• Top court to hear Facebook-threats case


    WASHINGTON - Can you be charged with a crime for something you post online? That's the key question behind a case the United States Supreme Court has agreed to take on.
    The outcome could determine what's considered free speech and what's illegal on social media.
    Central Florida has seen social media land people in trouble.
    A Melbourne man was sentenced to 15 months in prison for Facebook posts threatening to kill President Obama.
    Young girls in Polk County were accused of cyberbullying a 12-year-old girl who later committed suicide.
    A prosecutor in Orange County was recently reprimanded for a Facebook post he made about single moms.
    Now a case out of Pennsylvania is going to the Supreme Court.
    In 2010, Anthony Elonis took to Facebook to talk about killing his wife and others, including FBI agents.
    His attorneys are asking the Supreme Court to review his conviction, arguing that he never intended actual violence.  Elonis said his posts -- in the form of rap lyrics -- were simply an artistic expression.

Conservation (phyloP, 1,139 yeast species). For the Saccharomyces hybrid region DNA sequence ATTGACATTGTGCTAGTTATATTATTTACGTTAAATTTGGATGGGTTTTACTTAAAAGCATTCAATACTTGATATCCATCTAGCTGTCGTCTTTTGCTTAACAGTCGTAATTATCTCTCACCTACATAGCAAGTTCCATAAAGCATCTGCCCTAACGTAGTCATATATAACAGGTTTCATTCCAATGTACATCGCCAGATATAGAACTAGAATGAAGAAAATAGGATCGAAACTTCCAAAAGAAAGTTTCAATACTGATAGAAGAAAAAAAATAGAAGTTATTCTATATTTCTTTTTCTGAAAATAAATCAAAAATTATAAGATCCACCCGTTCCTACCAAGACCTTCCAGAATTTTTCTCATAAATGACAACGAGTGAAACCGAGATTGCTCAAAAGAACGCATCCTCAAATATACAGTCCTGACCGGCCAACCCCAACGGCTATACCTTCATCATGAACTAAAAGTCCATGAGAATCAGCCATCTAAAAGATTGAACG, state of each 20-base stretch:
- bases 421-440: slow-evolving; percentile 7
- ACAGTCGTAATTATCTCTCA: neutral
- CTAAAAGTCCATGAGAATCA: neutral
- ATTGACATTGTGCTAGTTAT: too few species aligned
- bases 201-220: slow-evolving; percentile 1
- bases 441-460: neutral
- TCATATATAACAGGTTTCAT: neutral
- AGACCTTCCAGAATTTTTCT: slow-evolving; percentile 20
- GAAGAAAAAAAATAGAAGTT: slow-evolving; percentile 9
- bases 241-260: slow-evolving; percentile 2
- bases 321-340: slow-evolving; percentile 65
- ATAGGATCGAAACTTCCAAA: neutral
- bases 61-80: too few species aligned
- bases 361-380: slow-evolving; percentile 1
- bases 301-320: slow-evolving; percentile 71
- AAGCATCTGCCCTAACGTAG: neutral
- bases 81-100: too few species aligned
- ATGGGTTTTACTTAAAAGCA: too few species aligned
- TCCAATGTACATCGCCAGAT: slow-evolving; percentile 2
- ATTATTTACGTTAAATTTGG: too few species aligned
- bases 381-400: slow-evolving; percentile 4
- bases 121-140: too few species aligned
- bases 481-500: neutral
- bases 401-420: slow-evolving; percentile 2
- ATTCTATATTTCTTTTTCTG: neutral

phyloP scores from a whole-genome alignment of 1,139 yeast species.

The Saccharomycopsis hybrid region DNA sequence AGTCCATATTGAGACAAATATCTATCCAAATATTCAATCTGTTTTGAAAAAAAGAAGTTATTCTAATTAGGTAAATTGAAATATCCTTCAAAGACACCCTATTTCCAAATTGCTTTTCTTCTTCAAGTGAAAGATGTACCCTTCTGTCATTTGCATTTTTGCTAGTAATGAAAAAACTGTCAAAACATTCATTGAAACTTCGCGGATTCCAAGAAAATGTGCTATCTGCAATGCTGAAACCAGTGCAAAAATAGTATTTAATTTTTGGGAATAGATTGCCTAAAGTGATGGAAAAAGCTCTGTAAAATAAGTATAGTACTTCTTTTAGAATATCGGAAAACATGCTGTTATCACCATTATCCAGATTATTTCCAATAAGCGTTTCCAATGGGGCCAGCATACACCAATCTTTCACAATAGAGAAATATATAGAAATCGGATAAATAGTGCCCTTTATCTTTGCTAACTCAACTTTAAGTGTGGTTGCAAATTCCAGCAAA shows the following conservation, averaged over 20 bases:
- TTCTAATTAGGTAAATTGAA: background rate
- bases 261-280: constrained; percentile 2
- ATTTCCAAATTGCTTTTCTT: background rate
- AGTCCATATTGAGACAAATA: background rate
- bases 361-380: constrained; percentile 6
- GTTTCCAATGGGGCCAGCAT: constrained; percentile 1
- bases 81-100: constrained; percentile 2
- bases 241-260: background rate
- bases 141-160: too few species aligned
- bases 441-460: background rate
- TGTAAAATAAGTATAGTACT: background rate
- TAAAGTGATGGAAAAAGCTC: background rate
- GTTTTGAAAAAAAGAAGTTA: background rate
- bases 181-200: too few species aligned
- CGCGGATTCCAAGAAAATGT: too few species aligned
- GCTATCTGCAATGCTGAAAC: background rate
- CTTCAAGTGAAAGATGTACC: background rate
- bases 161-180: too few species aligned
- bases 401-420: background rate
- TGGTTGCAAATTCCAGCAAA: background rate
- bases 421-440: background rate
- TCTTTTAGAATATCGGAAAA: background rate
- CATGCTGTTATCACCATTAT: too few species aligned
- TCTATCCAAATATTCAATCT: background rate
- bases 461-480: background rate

"It's still a threat. And it's still illegal," said Rollins College communications professor Ted Gournelos.
    Gournelos said he believes that the Supreme Court will follow in line with judges in lower courts, who sided with the argument that threatening someone online is no different than doing it in person. Gournelos said in some ways it's worse.
    "If you say it in person, then nobody has a record. It's he-said, she-said. But if you write it down, it's on a permanent record and it's circulated, in some cases to hundreds, thousands, millions of people. That's a widely expressed threat," Gournelos said.
    Gournelos said the conversation that the Elonis case has sparked is long overdue.
    "We're now dealing with the repercussions of cyberbullying, and of people doing insane things online and not realizing their bosses are going to see it, their spouses are going to see it," he said.
    What the justices have to decide is whether that matters, as long as a "reasonable person" would feel threatened.
    Elonis' wife had obtained a "protection from abuse" order against him, which led to more rants directed at more people.
    Elonis was arrested that December and eventually given a 44-month sentence plus three years' supervised release. He finished his prison term in February.

    Next Up:

  • Headline Goes Here

    Top court to hear Facebook-threats case

  • Headline Goes Here

    Police identify British family killed in Titusville crash